Morningstar - Financing the Transition to a Sustainable Economy

In July, the EU Commission published its Strategy for Financing the Transition to a Sustainable Economy, the successor of the EU’s Sustainable Finance Action Plan. Taxonomy Rules on Reporting by Companies and FI are now available.

Morningstar, 27 Set 2021 - 16:55

On July 6th, the European Commission published its Strategy for Financing the Transition to a Sustainable Economy, the successor of the EU’s Sustainable Finance Action Plan, which launched in 2018. The strategy focuses on transforming the financial system and financing transition plans, building on the 2018 Action Plan, which centered on developing the EU Taxonomy, putting in place disclosure regimes, and developing tools for the market to develop sustainable investment solutions and prevent greenwashing.

The new strategy identifies four main areas for action for the financial system to fully support the transition to a sustainable economy:

  1. Financing the transition: tools and policies to finance transition plans and reach climate and other environmental goals
  2. Inclusiveness: access to sustainable finance for individuals and small and medium companies
  3. Financial sector resilience and contribution: support the financial sector to contribute to meeting the EU’s Green Deal targets, becoming resilient, and combat greenwashing
  4. Global ambition: collaborating globally and promote an ambitious global sustainable finance agenda

The EU Taxonomy remains a key building block of the EU’s sustainable finance plans, and much further development is laid out in the strategy:Including the business activities that proved too politically challenging to include in last April’s Climate Delegated Act (e.g., agriculture and certain energy sectors such as nuclear and gas) in a complementary Delegated Act. In other words, the criteria for how such activities can be considered sustainable are being developed. Adoption of the act is expected after this summer.

  • The criteria for the remaining Taxonomy objectives, water, circular economy, pollution prevention and biodiversity, will be adopted in the first half of 2022 and apply from 2023.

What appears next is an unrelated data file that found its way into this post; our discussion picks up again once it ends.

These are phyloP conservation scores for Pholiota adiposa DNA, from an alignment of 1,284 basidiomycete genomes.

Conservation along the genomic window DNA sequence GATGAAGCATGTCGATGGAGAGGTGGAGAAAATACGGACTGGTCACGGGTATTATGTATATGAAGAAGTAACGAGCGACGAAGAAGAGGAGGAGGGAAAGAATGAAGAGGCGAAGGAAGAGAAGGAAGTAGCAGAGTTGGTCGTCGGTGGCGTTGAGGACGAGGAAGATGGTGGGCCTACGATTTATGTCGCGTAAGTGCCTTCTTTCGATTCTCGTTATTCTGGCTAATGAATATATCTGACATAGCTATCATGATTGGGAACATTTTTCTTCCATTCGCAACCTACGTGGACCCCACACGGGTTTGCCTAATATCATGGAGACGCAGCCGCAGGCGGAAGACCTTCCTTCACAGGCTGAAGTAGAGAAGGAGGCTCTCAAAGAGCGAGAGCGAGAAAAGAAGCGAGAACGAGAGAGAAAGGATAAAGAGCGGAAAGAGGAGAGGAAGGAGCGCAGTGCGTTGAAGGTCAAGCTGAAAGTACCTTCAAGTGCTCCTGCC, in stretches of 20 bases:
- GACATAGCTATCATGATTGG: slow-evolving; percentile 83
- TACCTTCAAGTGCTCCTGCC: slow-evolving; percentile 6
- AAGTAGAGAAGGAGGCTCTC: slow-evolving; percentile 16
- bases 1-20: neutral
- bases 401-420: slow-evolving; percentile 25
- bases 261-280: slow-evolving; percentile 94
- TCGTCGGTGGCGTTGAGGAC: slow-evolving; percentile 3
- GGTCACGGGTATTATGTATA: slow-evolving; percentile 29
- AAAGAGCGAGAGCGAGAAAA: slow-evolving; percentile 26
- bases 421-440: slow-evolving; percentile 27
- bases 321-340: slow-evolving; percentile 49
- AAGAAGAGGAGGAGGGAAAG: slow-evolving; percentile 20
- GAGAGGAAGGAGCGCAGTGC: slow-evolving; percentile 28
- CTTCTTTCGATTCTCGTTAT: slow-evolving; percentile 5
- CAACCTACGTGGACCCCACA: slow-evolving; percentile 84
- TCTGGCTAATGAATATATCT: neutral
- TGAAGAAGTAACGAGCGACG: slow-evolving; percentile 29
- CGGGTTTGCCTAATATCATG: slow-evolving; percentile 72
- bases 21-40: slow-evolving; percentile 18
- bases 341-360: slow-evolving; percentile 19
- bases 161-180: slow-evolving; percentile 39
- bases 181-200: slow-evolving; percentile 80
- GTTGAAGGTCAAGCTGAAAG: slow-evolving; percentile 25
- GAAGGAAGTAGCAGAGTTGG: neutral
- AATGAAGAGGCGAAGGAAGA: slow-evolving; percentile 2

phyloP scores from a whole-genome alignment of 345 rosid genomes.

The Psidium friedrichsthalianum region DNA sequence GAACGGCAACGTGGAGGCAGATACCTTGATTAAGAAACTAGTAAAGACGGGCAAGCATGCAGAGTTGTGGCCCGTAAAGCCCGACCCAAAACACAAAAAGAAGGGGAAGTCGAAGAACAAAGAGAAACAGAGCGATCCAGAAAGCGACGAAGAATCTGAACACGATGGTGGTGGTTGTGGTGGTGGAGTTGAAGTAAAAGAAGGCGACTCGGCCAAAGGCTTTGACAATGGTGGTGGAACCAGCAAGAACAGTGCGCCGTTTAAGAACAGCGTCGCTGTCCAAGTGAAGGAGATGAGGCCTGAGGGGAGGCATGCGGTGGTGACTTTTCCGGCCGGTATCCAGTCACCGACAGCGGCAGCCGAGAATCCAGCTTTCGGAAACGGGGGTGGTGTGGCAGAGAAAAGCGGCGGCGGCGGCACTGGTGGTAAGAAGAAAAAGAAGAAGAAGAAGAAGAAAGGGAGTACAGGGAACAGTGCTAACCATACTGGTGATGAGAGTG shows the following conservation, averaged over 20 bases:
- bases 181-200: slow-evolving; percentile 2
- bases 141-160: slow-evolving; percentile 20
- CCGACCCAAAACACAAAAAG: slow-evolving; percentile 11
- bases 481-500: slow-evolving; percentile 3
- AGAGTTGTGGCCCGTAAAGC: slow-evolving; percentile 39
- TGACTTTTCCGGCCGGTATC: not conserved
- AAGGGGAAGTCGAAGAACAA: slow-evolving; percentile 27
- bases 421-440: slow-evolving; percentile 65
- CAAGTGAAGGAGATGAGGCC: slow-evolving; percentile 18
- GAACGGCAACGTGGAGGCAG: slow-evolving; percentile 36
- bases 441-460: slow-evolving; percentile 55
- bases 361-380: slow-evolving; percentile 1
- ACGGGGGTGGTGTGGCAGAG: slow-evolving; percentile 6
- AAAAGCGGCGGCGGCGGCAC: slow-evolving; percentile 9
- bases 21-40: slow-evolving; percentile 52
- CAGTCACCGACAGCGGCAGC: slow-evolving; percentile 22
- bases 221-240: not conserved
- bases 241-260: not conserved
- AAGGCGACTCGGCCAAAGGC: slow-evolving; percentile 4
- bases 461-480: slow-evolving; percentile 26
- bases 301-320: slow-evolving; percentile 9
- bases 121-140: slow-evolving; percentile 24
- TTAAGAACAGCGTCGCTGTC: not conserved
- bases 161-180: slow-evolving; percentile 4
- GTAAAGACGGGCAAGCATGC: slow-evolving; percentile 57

• A report on a social taxonomy is expected by the end of 2021.
  • Work on a transition taxonomy and a taxonomy recognizing economic activities that perform at an ‘intermediary level’ will continue.

Taxonomy Rules on Reporting by Companies and Financial Institutions are now Available

Together with the new strategy, the Commission also published the rules for how and when companies (‘non-financial undertakings’) and financial institutions (‘financial undertakings’) need to do their Taxonomy-related reporting, the Delegated Act for Taxonomy Regulation article 8. A key change compared to previous versions and recommendations is that the timelines have been pushed out.

It seems that the final rules do not allow for the use of estimates of Taxonomy alignment. It appears that Do No Significant Harm principal estimations are permitted, but only on non-EU companies that report on the Substantial Contribution and the Minimum Safeguards criteria of the Taxonomy themselves.

Alignment data reported voluntarily, for instance, by EU small caps or non-EU companies, cannot only be included in the KPIs of financial undertakings until 2025. Presumably, the EU wants to avoid investors putting too much pressure on smaller companies to report alignment data and prefers first to figure out the exact requirements for those companies and how to support them in doing so.

Derivatives and sovereign assets are fully out of scope, at least until the next review of the regulation.

After close to a year where we saw our clients primarily focus on the Sustainable Finance Disclosure Regulation, we now see a shift back to the Taxonomy given its tight timelines and complexities. Investors are looking ahead and figuring out what they need to comply with the regulation and how they can use the Taxonomy as a broader framework for investment decision-making and impact reporting.

Sustainalytics recently launched a comprehensive new EU Taxonomy Solution that aims to support investors through the process.


It is the sole responsibility of the Sustainable Finance Partner to check the truthfulness, accuracy and completeness of the data and information entered on this web page, when within its competence and provided by the Partner. Borsa Italiana S.p.A. is not responsible for the contents developed by third parties and in particular by the Sustainable Finance Partners contained in this web page.

Glossario finanziario

Hai dei dubbi su qualche definizione? Consulta il glossario finanziario di Borsa Italiana.


Borsa Italiana non ha responsabilità per il contenuto del sito a cui sta per accedere e non ha responsabilità per le informazioni contenute.

Accedendo a questo link, Borsa Italiana non intende sollecitare acquisti o offerte in alcun paese da parte di nessuno.

Sarai automaticamente diretto al link in cinque secondi.